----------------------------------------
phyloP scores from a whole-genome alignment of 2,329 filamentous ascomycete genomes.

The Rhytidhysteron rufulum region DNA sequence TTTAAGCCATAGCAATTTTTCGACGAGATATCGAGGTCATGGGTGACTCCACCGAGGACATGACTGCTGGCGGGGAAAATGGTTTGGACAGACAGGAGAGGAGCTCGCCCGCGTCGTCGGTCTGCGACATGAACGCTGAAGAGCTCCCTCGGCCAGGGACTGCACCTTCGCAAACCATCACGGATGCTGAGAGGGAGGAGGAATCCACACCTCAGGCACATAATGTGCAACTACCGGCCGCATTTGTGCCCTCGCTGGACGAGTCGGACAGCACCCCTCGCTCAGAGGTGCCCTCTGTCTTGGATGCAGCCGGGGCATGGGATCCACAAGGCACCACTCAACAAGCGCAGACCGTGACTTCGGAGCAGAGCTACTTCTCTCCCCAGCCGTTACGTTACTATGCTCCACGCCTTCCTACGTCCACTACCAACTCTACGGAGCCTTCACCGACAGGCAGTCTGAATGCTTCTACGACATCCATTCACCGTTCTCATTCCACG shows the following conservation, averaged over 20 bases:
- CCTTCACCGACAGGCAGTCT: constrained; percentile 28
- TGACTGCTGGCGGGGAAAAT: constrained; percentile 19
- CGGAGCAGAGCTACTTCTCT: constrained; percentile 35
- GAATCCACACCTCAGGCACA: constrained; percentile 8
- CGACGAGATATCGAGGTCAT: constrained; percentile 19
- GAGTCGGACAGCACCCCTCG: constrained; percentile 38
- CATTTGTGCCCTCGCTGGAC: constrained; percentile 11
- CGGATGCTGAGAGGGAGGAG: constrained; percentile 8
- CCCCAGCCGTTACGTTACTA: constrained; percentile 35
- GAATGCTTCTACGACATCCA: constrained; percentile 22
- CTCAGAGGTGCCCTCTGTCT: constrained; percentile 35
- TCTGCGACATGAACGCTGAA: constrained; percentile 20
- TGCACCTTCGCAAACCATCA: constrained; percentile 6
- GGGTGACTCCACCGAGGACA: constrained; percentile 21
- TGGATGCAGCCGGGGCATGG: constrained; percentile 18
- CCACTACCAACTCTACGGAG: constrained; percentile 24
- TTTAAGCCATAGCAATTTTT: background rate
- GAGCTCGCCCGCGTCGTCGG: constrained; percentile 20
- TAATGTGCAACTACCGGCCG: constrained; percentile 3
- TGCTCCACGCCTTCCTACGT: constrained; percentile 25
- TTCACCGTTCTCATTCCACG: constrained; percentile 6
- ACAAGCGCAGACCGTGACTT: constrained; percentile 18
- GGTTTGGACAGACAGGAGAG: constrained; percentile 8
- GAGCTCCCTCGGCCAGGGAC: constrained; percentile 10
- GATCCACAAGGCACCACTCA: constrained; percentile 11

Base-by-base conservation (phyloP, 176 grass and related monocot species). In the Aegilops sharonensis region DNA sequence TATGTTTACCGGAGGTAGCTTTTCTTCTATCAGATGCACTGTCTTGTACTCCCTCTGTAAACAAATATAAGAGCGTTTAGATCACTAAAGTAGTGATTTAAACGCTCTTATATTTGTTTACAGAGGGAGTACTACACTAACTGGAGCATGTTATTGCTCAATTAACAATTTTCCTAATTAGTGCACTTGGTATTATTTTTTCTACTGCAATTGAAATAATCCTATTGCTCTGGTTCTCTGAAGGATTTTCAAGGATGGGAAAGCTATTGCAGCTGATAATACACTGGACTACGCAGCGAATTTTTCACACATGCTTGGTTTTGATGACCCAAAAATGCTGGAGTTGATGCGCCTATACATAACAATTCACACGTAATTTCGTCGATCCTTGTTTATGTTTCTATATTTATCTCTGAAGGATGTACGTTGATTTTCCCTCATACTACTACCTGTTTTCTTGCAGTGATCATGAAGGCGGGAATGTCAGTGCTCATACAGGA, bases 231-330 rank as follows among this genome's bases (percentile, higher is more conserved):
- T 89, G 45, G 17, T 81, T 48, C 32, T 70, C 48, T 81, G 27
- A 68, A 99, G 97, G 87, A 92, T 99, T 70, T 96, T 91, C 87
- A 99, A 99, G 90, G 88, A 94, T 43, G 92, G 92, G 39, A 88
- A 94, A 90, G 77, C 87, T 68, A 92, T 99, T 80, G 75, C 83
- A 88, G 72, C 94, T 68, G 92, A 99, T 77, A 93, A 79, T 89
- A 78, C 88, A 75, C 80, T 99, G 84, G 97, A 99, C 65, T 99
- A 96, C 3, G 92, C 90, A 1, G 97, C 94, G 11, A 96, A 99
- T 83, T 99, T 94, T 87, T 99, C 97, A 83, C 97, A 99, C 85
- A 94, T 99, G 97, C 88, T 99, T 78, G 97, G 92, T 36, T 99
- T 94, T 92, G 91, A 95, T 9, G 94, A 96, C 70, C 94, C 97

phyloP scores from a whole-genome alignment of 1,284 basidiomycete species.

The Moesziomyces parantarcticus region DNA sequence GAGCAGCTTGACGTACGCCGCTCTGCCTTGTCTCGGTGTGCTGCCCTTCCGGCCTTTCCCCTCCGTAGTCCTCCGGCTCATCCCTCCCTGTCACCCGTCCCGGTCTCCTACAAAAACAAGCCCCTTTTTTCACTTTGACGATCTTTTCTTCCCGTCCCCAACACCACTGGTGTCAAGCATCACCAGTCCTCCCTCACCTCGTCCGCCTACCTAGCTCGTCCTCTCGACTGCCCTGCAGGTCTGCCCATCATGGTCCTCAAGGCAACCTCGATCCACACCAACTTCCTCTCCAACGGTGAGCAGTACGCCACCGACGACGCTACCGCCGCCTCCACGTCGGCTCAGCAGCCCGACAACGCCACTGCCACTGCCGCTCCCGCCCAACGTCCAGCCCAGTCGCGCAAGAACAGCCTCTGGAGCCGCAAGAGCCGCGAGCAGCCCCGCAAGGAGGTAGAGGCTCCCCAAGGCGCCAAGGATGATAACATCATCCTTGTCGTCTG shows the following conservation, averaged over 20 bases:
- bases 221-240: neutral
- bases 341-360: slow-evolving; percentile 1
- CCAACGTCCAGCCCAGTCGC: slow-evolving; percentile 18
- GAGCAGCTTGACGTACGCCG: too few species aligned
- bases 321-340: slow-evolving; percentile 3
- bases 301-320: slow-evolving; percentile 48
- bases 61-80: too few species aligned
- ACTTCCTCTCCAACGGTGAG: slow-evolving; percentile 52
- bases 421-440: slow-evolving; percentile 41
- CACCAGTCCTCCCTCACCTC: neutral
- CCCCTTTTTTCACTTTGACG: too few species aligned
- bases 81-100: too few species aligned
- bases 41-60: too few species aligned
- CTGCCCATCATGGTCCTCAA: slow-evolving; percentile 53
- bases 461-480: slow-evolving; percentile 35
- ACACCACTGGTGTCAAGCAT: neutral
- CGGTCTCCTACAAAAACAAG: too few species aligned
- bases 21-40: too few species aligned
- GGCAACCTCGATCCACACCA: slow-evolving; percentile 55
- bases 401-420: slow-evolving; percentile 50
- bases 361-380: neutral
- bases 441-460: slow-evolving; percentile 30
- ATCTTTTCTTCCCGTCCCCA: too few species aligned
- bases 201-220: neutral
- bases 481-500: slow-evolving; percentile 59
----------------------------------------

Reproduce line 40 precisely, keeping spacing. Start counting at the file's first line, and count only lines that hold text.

The Moesziomyces parantarcticus region DNA sequence GAGCAGCTTGACGTACGCCGCTCTGCCTTGTCTCGGTGTGCTGCCCTTCCGGCCTTTCCCCTCCGTAGTCCTCCGGCTCATCCCTCCCTGTCACCCGTCCCGGTCTCCTACAAAAACAAGCCCCTTTTTTCACTTTGACGATCTTTTCTTCCCGTCCCCAACACCACTGGTGTCAAGCATCACCAGTCCTCCCTCACCTCGTCCGCCTACCTAGCTCGTCCTCTCGACTGCCCTGCAGGTCTGCCCATCATGGTCCTCAAGGCAACCTCGATCCACACCAACTTCCTCTCCAACGGTGAGCAGTACGCCACCGACGACGCTACCGCCGCCTCCACGTCGGCTCAGCAGCCCGACAACGCCACTGCCACTGCCGCTCCCGCCCAACGTCCAGCCCAGTCGCGCAAGAACAGCCTCTGGAGCCGCAAGAGCCGCGAGCAGCCCCGCAAGGAGGTAGAGGCTCCCCAAGGCGCCAAGGATGATAACATCATCCTTGTCGTCTG shows the following conservation, averaged over 20 bases: